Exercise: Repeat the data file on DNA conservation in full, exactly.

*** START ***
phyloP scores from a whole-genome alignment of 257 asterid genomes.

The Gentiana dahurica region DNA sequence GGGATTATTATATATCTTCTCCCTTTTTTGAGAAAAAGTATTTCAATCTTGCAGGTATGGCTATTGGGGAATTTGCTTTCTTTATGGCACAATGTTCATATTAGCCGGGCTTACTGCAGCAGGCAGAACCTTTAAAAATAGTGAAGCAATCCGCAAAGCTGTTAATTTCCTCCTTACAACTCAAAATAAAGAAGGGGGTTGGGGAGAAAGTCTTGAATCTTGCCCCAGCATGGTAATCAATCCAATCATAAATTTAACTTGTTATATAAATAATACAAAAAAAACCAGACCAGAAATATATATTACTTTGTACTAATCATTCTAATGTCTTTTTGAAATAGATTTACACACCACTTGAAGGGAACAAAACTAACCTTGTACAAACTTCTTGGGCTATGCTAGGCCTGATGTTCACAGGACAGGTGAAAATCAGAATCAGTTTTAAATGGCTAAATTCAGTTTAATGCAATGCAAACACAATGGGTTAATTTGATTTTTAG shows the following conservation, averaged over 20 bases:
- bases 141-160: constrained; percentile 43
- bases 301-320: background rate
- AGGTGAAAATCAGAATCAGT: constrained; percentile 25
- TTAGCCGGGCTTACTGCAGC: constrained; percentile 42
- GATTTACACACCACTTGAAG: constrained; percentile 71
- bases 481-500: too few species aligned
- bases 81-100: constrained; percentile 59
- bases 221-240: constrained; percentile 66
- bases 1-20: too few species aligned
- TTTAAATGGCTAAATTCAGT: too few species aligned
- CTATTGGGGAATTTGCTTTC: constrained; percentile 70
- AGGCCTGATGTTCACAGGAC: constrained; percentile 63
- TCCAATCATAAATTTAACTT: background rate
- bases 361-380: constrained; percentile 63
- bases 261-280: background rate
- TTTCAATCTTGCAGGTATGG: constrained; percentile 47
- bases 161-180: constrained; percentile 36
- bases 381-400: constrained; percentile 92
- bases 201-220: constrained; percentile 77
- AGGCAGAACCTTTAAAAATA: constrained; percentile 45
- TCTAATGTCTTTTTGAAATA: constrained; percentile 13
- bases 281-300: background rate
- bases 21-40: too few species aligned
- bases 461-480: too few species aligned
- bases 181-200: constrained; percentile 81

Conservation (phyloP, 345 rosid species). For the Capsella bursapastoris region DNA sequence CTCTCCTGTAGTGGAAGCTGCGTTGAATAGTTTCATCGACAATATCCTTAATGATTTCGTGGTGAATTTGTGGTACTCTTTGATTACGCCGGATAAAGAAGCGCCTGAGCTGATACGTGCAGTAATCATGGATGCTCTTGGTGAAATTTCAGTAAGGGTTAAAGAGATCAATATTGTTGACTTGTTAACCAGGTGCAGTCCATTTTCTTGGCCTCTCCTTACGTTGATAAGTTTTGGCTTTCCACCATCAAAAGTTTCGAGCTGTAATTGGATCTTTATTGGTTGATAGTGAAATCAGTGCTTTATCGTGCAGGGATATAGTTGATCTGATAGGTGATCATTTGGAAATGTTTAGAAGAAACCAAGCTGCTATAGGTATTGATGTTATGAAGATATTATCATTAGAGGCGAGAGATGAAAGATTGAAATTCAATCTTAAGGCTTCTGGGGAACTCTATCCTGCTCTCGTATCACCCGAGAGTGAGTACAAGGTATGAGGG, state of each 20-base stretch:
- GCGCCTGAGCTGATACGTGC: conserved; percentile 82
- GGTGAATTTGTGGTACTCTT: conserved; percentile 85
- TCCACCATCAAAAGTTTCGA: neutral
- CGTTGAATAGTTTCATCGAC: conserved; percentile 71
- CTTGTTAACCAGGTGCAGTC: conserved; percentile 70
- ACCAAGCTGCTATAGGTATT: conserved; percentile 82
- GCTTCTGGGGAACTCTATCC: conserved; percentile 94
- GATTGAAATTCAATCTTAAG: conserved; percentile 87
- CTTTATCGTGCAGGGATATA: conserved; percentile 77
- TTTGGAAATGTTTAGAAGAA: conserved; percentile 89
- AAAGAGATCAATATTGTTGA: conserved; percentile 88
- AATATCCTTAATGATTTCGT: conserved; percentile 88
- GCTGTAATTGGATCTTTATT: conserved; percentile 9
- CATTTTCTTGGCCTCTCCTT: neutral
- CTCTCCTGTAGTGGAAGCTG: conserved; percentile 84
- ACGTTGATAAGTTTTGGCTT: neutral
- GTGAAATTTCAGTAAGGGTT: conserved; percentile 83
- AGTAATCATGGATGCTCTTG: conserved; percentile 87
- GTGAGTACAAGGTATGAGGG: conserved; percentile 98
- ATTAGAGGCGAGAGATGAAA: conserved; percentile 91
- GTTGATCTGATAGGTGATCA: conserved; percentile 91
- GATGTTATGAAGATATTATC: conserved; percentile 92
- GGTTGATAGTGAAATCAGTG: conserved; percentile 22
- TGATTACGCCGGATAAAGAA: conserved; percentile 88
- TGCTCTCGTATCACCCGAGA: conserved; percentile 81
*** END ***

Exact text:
phyloP scores from a whole-genome alignment of 257 asterid genomes.

The Gentiana dahurica region DNA sequence GGGATTATTATATATCTTCTCCCTTTTTTGAGAAAAAGTATTTCAATCTTGCAGGTATGGCTATTGGGGAATTTGCTTTCTTTATGGCACAATGTTCATATTAGCCGGGCTTACTGCAGCAGGCAGAACCTTTAAAAATAGTGAAGCAATCCGCAAAGCTGTTAATTTCCTCCTTACAACTCAAAATAAAGAAGGGGGTTGGGGAGAAAGTCTTGAATCTTGCCCCAGCATGGTAATCAATCCAATCATAAATTTAACTTGTTATATAAATAATACAAAAAAAACCAGACCAGAAATATATATTACTTTGTACTAATCATTCTAATGTCTTTTTGAAATAGATTTACACACCACTTGAAGGGAACAAAACTAACCTTGTACAAACTTCTTGGGCTATGCTAGGCCTGATGTTCACAGGACAGGTGAAAATCAGAATCAGTTTTAAATGGCTAAATTCAGTTTAATGCAATGCAAACACAATGGGTTAATTTGATTTTTAG shows the following conservation, averaged over 20 bases:
- bases 141-160: constrained; percentile 43
- bases 301-320: background rate
- AGGTGAAAATCAGAATCAGT: constrained; percentile 25
- TTAGCCGGGCTTACTGCAGC: constrained; percentile 42
- GATTTACACACCACTTGAAG: constrained; percentile 71
- bases 481-500: too few species aligned
- bases 81-100: constrained; percentile 59
- bases 221-240: constrained; percentile 66
- bases 1-20: too few species aligned
- TTTAAATGGCTAAATTCAGT: too few species aligned
- CTATTGGGGAATTTGCTTTC: constrained; percentile 70
- AGGCCTGATGTTCACAGGAC: constrained; percentile 63
- TCCAATCATAAATTTAACTT: background rate
- bases 361-380: constrained; percentile 63
- bases 261-280: background rate
- TTTCAATCTTGCAGGTATGG: constrained; percentile 47
- bases 161-180: constrained; percentile 36
- bases 381-400: constrained; percentile 92
- bases 201-220: constrained; percentile 77
- AGGCAGAACCTTTAAAAATA: constrained; percentile 45
- TCTAATGTCTTTTTGAAATA: constrained; percentile 13
- bases 281-300: background rate
- bases 21-40: too few species aligned
- bases 461-480: too few species aligned
- bases 181-200: constrained; percentile 81

Conservation (phyloP, 345 rosid species). For the Capsella bursapastoris region DNA sequence CTCTCCTGTAGTGGAAGCTGCGTTGAATAGTTTCATCGACAATATCCTTAATGATTTCGTGGTGAATTTGTGGTACTCTTTGATTACGCCGGATAAAGAAGCGCCTGAGCTGATACGTGCAGTAATCATGGATGCTCTTGGTGAAATTTCAGTAAGGGTTAAAGAGATCAATATTGTTGACTTGTTAACCAGGTGCAGTCCATTTTCTTGGCCTCTCCTTACGTTGATAAGTTTTGGCTTTCCACCATCAAAAGTTTCGAGCTGTAATTGGATCTTTATTGGTTGATAGTGAAATCAGTGCTTTATCGTGCAGGGATATAGTTGATCTGATAGGTGATCATTTGGAAATGTTTAGAAGAAACCAAGCTGCTATAGGTATTGATGTTATGAAGATATTATCATTAGAGGCGAGAGATGAAAGATTGAAATTCAATCTTAAGGCTTCTGGGGAACTCTATCCTGCTCTCGTATCACCCGAGAGTGAGTACAAGGTATGAGGG, state of each 20-base stretch:
- GCGCCTGAGCTGATACGTGC: conserved; percentile 82
- GGTGAATTTGTGGTACTCTT: conserved; percentile 85
- TCCACCATCAAAAGTTTCGA: neutral
- CGTTGAATAGTTTCATCGAC: conserved; percentile 71
- CTTGTTAACCAGGTGCAGTC: conserved; percentile 70
- ACCAAGCTGCTATAGGTATT: conserved; percentile 82
- GCTTCTGGGGAACTCTATCC: conserved; percentile 94
- GATTGAAATTCAATCTTAAG: conserved; percentile 87
- CTTTATCGTGCAGGGATATA: conserved; percentile 77
- TTTGGAAATGTTTAGAAGAA: conserved; percentile 89
- AAAGAGATCAATATTGTTGA: conserved; percentile 88
- AATATCCTTAATGATTTCGT: conserved; percentile 88
- GCTGTAATTGGATCTTTATT: conserved; percentile 9
- CATTTTCTTGGCCTCTCCTT: neutral
- CTCTCCTGTAGTGGAAGCTG: conserved; percentile 84
- ACGTTGATAAGTTTTGGCTT: neutral
- GTGAAATTTCAGTAAGGGTT: conserved; percentile 83
- AGTAATCATGGATGCTCTTG: conserved; percentile 87
- GTGAGTACAAGGTATGAGGG: conserved; percentile 98
- ATTAGAGGCGAGAGATGAAA: conserved; percentile 91
- GTTGATCTGATAGGTGATCA: conserved; percentile 91
- GATGTTATGAAGATATTATC: conserved; percentile 92
- GGTTGATAGTGAAATCAGTG: conserved; percentile 22
- TGATTACGCCGGATAAAGAA: conserved; percentile 88
- TGCTCTCGTATCACCCGAGA: conserved; percentile 81